There has been published two identical letters that the European Parliament’s Committee on Economic and Monetary Affairs (ECON) has sent to Steven Maijoor (Chairman, ESMA) and Jonathan Hill (EU Commissioner for Financial Stability, Financial Services and Capital Markets Union) concerning the Market Abuse Regulation (MAR) and managers’ transactions.

In both letters ECON refers to a meeting of the European Parliament Negotiating Team for MAR which met on 12 May 2015. At this meeting ECON discussed the issue of managers’ transactions, and specifically the proposal in the technical advice of the European Securities and Markets Authority (ESMA) to treat transactions in baskets, index-related instruments and investment funds differently to transactions in other financial instruments for the purposes of reporting. The letter adds that in practice, ESMA’s proposals would mean that persons discharging managerial responsibilities (PDMRs) would not have to report transactions in baskets, index-related instruments or investment funds should shares in their own company constitute less than 20% of such financial instruments.

The letter states that both the European Commission (EC) and the European Parliament (EP) legal services have concluded that the level 1 text of MAR does not, as drafted, allow for such a threshold to be introduced. Both legal services have stated that if the co-legislators wish for a threshold to be introduced then a “quick fix” of the level 1 text would need to be made. ECON confirms that having discussed the issue the EP is of the view that such a threshold should be introduced.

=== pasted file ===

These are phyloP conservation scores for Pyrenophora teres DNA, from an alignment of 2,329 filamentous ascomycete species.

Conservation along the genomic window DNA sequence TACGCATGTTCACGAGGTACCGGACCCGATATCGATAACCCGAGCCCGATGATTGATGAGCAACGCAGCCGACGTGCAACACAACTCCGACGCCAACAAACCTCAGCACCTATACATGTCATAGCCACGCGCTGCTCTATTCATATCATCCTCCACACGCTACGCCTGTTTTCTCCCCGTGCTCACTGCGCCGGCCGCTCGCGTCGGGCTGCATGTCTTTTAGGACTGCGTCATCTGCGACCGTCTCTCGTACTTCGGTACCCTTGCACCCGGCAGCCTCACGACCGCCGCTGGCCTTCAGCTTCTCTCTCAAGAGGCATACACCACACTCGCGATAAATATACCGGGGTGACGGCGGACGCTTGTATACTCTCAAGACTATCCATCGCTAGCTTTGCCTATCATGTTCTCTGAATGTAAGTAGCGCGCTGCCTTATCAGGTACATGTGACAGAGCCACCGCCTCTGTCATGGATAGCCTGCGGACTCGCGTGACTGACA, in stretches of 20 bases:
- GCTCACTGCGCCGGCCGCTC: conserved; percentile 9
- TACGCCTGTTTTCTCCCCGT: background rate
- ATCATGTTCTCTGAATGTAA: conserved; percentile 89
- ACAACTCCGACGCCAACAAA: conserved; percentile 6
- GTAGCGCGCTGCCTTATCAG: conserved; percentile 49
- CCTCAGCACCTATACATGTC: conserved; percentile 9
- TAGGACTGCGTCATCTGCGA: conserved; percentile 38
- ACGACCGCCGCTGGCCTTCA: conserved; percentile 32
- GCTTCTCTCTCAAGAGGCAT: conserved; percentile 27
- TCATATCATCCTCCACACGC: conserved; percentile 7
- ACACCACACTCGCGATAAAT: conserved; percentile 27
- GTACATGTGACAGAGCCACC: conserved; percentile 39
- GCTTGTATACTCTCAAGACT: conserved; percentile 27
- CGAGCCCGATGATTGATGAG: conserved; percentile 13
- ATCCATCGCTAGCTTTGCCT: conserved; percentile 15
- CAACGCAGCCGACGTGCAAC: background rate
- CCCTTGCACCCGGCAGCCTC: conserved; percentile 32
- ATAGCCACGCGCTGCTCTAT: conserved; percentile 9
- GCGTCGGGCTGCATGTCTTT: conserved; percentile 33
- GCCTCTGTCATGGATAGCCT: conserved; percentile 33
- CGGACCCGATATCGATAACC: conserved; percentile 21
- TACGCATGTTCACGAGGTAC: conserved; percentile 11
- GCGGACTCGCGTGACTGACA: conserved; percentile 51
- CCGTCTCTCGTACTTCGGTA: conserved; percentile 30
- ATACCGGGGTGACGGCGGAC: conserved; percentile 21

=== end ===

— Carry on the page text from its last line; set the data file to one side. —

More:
The letter then states that ECON has discussed the specific level of the threshold and has concerns. It notes that ESMA makes comparisons with the 20% threshold set out in the Transparency Directive in order for investors in baskets, index-related instruments or investment funds to be eligible for voting rights. However, ECON states that this is not, in the EP’s view, an appropriate comparator. It believes that the point at which you gain voting rights in a company should be different to the point at which you have to report transactions for the purposes of monitoring and tackling market abuse, as the two things are very different.

ECON also states that on the evidence that it has currently seen from ESMA, the EP is not convinced that the threshold should be set at 20%. It states that the benchmark should be whether or not the transaction in the shares of the PDMR’s company can be deemed to be insignificant in relation to the overall market when it comes to assessing market abuse.

The letter finishes stating that the issue will be a major focus of a meeting between ECON, ESMA and the EC on 27 May 2015.

View Market Abuse Regulation – Managers’ transactions, 22 May 2015